The owner of the Grandtex International Ltd garment factory, which was destroyed by a fire nearly two weeks ago, left the country Saturday with no clear plans to return, a factory administrator said Monday.
Henry Liu, a Taiwanese national who keeps a permanent residence in Malaysia, left Cambodia after treatment of the injuries he received when his four-story factory caught fire and collapsed May 21, a factory administrator said on condition of anonymity.
Representatives from the Garment Manufacturers Association in Cambodia, the Ministry of Labor and Social Affairs, local police and Indochine Insurance said Monday they have been left guessing who will take responsibility for cleaning up the factory’s smoldering rubble.
Witnesses and officials have said since the fire that they feared that some workers and looters may have died in the fire or be trapped in the debris. So far, no concerted effort has been made to look for bodies of potential victims.
A meeting to discuss the cleanup is scheduled today between Meanchey district Deputy Governor Em Sokleang, who is also director of the factory’s investigative committee, Indochine Insurance officials and the factory’s landlord, You San.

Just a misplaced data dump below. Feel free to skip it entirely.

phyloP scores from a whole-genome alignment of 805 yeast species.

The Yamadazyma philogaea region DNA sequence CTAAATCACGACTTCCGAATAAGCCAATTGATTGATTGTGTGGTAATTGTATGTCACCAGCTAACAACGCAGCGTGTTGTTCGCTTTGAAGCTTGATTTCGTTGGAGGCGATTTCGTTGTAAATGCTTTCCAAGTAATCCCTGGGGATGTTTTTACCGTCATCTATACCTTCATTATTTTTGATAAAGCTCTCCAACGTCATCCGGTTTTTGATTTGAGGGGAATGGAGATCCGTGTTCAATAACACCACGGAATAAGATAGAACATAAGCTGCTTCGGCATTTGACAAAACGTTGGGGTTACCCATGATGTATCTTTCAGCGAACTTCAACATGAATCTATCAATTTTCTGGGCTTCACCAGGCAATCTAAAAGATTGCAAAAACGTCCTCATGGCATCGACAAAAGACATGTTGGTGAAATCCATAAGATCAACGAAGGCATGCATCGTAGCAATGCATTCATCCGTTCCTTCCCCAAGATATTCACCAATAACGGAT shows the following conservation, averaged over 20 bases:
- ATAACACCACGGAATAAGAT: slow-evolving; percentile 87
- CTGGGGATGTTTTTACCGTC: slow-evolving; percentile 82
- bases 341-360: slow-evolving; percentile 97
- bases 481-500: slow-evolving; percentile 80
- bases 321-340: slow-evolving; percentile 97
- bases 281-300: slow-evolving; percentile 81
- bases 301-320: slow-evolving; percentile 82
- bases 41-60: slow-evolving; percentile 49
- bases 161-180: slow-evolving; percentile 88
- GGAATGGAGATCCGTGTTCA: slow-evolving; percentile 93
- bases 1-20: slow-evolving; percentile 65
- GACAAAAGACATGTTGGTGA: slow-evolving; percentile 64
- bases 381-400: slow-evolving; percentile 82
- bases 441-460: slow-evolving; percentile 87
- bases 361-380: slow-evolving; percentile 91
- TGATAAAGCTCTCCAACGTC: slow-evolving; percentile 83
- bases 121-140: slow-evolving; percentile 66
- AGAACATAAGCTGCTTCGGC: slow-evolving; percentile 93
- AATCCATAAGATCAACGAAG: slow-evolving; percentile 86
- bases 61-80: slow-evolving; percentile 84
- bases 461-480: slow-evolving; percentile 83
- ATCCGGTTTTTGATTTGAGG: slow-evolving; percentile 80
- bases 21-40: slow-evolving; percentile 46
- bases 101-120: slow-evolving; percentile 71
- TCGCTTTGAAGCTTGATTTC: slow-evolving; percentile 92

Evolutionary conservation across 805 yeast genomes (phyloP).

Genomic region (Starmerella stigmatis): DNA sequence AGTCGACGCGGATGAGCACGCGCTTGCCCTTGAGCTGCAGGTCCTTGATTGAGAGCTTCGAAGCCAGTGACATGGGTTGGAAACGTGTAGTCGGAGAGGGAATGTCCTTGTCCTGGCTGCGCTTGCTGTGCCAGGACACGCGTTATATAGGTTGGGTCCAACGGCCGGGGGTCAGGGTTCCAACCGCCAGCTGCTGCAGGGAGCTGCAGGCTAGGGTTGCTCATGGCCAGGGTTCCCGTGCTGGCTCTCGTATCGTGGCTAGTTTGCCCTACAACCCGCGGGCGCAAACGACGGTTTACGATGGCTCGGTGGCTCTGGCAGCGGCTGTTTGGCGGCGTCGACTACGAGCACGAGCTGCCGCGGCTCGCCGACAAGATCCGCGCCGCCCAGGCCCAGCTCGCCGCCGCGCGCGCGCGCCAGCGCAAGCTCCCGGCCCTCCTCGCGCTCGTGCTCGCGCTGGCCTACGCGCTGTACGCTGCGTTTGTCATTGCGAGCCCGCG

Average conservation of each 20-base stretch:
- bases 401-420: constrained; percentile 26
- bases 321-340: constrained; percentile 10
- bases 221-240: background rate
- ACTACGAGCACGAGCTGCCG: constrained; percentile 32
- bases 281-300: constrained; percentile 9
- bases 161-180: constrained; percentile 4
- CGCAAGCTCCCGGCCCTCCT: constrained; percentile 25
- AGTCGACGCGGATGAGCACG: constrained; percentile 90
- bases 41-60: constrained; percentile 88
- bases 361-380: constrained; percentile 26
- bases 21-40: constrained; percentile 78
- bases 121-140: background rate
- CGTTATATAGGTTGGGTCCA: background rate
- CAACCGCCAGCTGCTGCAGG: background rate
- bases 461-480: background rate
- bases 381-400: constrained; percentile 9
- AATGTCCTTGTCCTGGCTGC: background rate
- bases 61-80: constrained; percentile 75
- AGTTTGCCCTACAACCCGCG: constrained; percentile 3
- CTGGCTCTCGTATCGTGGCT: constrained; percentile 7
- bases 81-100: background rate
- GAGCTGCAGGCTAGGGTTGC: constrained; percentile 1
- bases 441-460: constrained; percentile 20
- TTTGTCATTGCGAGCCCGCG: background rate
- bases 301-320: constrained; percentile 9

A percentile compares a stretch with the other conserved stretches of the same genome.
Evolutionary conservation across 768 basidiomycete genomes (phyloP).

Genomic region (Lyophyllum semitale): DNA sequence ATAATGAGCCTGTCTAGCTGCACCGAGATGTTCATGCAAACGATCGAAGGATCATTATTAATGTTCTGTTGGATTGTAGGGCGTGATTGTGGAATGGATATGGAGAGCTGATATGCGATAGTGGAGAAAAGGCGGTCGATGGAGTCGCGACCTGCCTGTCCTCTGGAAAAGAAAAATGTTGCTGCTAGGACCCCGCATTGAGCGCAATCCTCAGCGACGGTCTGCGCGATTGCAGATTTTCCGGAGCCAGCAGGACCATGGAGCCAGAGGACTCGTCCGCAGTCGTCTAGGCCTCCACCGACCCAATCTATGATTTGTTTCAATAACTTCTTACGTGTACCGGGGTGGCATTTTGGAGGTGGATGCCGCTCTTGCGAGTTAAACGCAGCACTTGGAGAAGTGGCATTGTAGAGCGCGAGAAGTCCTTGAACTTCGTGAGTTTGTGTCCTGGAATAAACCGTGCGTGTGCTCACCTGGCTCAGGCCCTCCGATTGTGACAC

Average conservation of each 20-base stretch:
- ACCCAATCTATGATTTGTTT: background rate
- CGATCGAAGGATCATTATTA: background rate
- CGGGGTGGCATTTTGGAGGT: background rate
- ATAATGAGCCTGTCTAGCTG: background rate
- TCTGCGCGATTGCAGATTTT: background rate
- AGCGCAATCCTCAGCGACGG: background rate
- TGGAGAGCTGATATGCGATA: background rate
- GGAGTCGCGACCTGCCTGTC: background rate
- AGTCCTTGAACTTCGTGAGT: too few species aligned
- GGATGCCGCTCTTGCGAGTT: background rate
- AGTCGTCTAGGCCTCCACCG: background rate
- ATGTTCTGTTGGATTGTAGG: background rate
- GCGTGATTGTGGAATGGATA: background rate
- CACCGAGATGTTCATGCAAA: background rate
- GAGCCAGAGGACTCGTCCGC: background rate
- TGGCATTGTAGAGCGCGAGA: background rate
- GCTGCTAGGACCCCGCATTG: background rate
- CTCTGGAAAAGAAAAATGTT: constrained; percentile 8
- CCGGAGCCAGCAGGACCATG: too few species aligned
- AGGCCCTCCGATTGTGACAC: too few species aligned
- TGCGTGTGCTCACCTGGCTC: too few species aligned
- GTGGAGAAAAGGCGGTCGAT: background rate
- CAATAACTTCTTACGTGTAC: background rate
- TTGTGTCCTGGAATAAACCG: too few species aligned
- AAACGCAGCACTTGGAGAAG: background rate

You San said Sunday he will pay for the cleanup if he receives insurance money from its owner. But Indochine’s reinsurance agent Kim Soulevann said none of the approximately $5.6 million policy can be delivered until Liu divulges building plans and submits other required documents.
Em Sokleang said he was unaware of Liu’s departure.
“In case Henry Liu has left and does not return to Cambodia, I will make a report and send it to the municipal court to charge him,” Em Sokleang said Monday.
Liu’s absence also has prompted questions about the compensation for the factory’s workers.
Following the fire, Grandtex promised the factory’s more than 1,000 workers 45 percent of their salaries, according to a union representative.
Many of the workers would return to work within 15 days when Grandtex resumes operations in a rented facility, the official said last week.
But nearly two weeks after the fire, no plans to relocate or pay the workers has been made public.
Ker Soksidney, adviser to the Minister of Labor and Social Affairs, said Monday he was not concerned about the workers’ salaries.
“If the owner leaves Cambodia, they will have another person to be responsible to have payment for workers. The administrator will take care of that,” he said.